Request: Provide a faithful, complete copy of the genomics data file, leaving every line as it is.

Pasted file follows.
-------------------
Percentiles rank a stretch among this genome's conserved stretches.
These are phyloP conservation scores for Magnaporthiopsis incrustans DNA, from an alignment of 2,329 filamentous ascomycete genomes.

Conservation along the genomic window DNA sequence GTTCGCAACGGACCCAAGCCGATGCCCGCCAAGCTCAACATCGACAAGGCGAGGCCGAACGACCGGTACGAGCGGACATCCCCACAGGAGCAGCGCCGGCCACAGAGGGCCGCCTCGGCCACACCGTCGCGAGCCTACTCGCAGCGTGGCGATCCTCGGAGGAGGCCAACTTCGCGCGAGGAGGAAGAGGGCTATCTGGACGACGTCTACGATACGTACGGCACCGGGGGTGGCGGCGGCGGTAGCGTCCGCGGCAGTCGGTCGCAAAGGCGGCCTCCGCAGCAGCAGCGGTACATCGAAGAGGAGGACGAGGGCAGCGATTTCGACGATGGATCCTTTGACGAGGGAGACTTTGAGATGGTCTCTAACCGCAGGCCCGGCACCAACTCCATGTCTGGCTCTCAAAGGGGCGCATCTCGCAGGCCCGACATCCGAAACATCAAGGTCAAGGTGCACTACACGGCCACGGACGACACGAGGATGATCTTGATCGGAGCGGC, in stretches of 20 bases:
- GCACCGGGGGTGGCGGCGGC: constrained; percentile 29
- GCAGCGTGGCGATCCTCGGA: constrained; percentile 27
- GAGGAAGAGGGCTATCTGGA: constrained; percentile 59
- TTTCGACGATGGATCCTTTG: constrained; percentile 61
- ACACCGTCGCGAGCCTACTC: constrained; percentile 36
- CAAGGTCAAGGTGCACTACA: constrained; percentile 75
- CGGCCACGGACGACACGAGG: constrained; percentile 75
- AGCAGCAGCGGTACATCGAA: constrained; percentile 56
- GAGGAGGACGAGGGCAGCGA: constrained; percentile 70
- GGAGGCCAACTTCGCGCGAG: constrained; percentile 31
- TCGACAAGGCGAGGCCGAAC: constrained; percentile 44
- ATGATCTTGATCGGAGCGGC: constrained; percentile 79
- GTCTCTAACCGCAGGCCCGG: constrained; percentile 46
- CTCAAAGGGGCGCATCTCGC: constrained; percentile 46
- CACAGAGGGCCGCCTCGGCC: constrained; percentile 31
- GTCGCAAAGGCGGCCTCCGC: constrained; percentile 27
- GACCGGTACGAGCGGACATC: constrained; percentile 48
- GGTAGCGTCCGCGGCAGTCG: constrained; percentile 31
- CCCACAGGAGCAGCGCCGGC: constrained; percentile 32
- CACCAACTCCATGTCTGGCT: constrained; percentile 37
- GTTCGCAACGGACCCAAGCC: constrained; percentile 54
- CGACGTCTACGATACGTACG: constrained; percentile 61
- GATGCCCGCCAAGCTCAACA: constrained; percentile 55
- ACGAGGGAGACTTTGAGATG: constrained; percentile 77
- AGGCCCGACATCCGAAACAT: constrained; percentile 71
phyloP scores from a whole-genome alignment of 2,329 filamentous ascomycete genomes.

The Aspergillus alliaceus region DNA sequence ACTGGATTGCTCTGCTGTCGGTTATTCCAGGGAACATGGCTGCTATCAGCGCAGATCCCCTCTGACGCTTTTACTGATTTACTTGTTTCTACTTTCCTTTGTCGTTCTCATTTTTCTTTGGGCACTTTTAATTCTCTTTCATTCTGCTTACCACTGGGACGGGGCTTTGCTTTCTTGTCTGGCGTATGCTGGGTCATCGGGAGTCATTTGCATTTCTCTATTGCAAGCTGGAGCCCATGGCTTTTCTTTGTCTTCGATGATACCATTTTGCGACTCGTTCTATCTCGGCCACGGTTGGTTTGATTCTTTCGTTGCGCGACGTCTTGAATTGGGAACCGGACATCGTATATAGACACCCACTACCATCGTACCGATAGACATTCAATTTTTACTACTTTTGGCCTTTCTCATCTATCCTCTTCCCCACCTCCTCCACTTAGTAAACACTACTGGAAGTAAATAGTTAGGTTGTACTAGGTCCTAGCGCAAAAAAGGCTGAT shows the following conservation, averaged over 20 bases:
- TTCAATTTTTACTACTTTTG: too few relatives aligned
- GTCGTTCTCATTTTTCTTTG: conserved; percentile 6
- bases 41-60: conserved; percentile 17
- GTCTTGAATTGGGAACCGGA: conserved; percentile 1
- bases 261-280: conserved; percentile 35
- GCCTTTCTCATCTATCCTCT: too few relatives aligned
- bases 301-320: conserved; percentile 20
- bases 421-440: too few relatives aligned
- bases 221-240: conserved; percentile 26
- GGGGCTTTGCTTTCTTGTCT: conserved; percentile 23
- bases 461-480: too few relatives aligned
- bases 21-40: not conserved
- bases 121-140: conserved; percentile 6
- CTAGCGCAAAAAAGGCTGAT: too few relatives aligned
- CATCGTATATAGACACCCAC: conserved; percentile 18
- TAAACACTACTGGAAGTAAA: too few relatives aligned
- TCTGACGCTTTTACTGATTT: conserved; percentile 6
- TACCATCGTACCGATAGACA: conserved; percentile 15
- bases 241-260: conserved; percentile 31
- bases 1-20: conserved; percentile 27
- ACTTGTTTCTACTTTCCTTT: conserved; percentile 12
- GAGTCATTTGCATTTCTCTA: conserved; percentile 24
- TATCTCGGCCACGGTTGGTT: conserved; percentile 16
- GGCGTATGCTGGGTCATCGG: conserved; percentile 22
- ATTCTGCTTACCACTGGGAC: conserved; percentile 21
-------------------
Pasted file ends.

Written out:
Percentiles rank a stretch among this genome's conserved stretches.
These are phyloP conservation scores for Magnaporthiopsis incrustans DNA, from an alignment of 2,329 filamentous ascomycete genomes.

Conservation along the genomic window DNA sequence GTTCGCAACGGACCCAAGCCGATGCCCGCCAAGCTCAACATCGACAAGGCGAGGCCGAACGACCGGTACGAGCGGACATCCCCACAGGAGCAGCGCCGGCCACAGAGGGCCGCCTCGGCCACACCGTCGCGAGCCTACTCGCAGCGTGGCGATCCTCGGAGGAGGCCAACTTCGCGCGAGGAGGAAGAGGGCTATCTGGACGACGTCTACGATACGTACGGCACCGGGGGTGGCGGCGGCGGTAGCGTCCGCGGCAGTCGGTCGCAAAGGCGGCCTCCGCAGCAGCAGCGGTACATCGAAGAGGAGGACGAGGGCAGCGATTTCGACGATGGATCCTTTGACGAGGGAGACTTTGAGATGGTCTCTAACCGCAGGCCCGGCACCAACTCCATGTCTGGCTCTCAAAGGGGCGCATCTCGCAGGCCCGACATCCGAAACATCAAGGTCAAGGTGCACTACACGGCCACGGACGACACGAGGATGATCTTGATCGGAGCGGC, in stretches of 20 bases:
- GCACCGGGGGTGGCGGCGGC: constrained; percentile 29
- GCAGCGTGGCGATCCTCGGA: constrained; percentile 27
- GAGGAAGAGGGCTATCTGGA: constrained; percentile 59
- TTTCGACGATGGATCCTTTG: constrained; percentile 61
- ACACCGTCGCGAGCCTACTC: constrained; percentile 36
- CAAGGTCAAGGTGCACTACA: constrained; percentile 75
- CGGCCACGGACGACACGAGG: constrained; percentile 75
- AGCAGCAGCGGTACATCGAA: constrained; percentile 56
- GAGGAGGACGAGGGCAGCGA: constrained; percentile 70
- GGAGGCCAACTTCGCGCGAG: constrained; percentile 31
- TCGACAAGGCGAGGCCGAAC: constrained; percentile 44
- ATGATCTTGATCGGAGCGGC: constrained; percentile 79
- GTCTCTAACCGCAGGCCCGG: constrained; percentile 46
- CTCAAAGGGGCGCATCTCGC: constrained; percentile 46
- CACAGAGGGCCGCCTCGGCC: constrained; percentile 31
- GTCGCAAAGGCGGCCTCCGC: constrained; percentile 27
- GACCGGTACGAGCGGACATC: constrained; percentile 48
- GGTAGCGTCCGCGGCAGTCG: constrained; percentile 31
- CCCACAGGAGCAGCGCCGGC: constrained; percentile 32
- CACCAACTCCATGTCTGGCT: constrained; percentile 37
- GTTCGCAACGGACCCAAGCC: constrained; percentile 54
- CGACGTCTACGATACGTACG: constrained; percentile 61
- GATGCCCGCCAAGCTCAACA: constrained; percentile 55
- ACGAGGGAGACTTTGAGATG: constrained; percentile 77
- AGGCCCGACATCCGAAACAT: constrained; percentile 71
phyloP scores from a whole-genome alignment of 2,329 filamentous ascomycete genomes.

The Aspergillus alliaceus region DNA sequence ACTGGATTGCTCTGCTGTCGGTTATTCCAGGGAACATGGCTGCTATCAGCGCAGATCCCCTCTGACGCTTTTACTGATTTACTTGTTTCTACTTTCCTTTGTCGTTCTCATTTTTCTTTGGGCACTTTTAATTCTCTTTCATTCTGCTTACCACTGGGACGGGGCTTTGCTTTCTTGTCTGGCGTATGCTGGGTCATCGGGAGTCATTTGCATTTCTCTATTGCAAGCTGGAGCCCATGGCTTTTCTTTGTCTTCGATGATACCATTTTGCGACTCGTTCTATCTCGGCCACGGTTGGTTTGATTCTTTCGTTGCGCGACGTCTTGAATTGGGAACCGGACATCGTATATAGACACCCACTACCATCGTACCGATAGACATTCAATTTTTACTACTTTTGGCCTTTCTCATCTATCCTCTTCCCCACCTCCTCCACTTAGTAAACACTACTGGAAGTAAATAGTTAGGTTGTACTAGGTCCTAGCGCAAAAAAGGCTGAT shows the following conservation, averaged over 20 bases:
- TTCAATTTTTACTACTTTTG: too few relatives aligned
- GTCGTTCTCATTTTTCTTTG: conserved; percentile 6
- bases 41-60: conserved; percentile 17
- GTCTTGAATTGGGAACCGGA: conserved; percentile 1
- bases 261-280: conserved; percentile 35
- GCCTTTCTCATCTATCCTCT: too few relatives aligned
- bases 301-320: conserved; percentile 20
- bases 421-440: too few relatives aligned
- bases 221-240: conserved; percentile 26
- GGGGCTTTGCTTTCTTGTCT: conserved; percentile 23
- bases 461-480: too few relatives aligned
- bases 21-40: not conserved
- bases 121-140: conserved; percentile 6
- CTAGCGCAAAAAAGGCTGAT: too few relatives aligned
- CATCGTATATAGACACCCAC: conserved; percentile 18
- TAAACACTACTGGAAGTAAA: too few relatives aligned
- TCTGACGCTTTTACTGATTT: conserved; percentile 6
- TACCATCGTACCGATAGACA: conserved; percentile 15
- bases 241-260: conserved; percentile 31
- bases 1-20: conserved; percentile 27
- ACTTGTTTCTACTTTCCTTT: conserved; percentile 12
- GAGTCATTTGCATTTCTCTA: conserved; percentile 24
- TATCTCGGCCACGGTTGGTT: conserved; percentile 16
- GGCGTATGCTGGGTCATCGG: conserved; percentile 22
- ATTCTGCTTACCACTGGGAC: conserved; percentile 21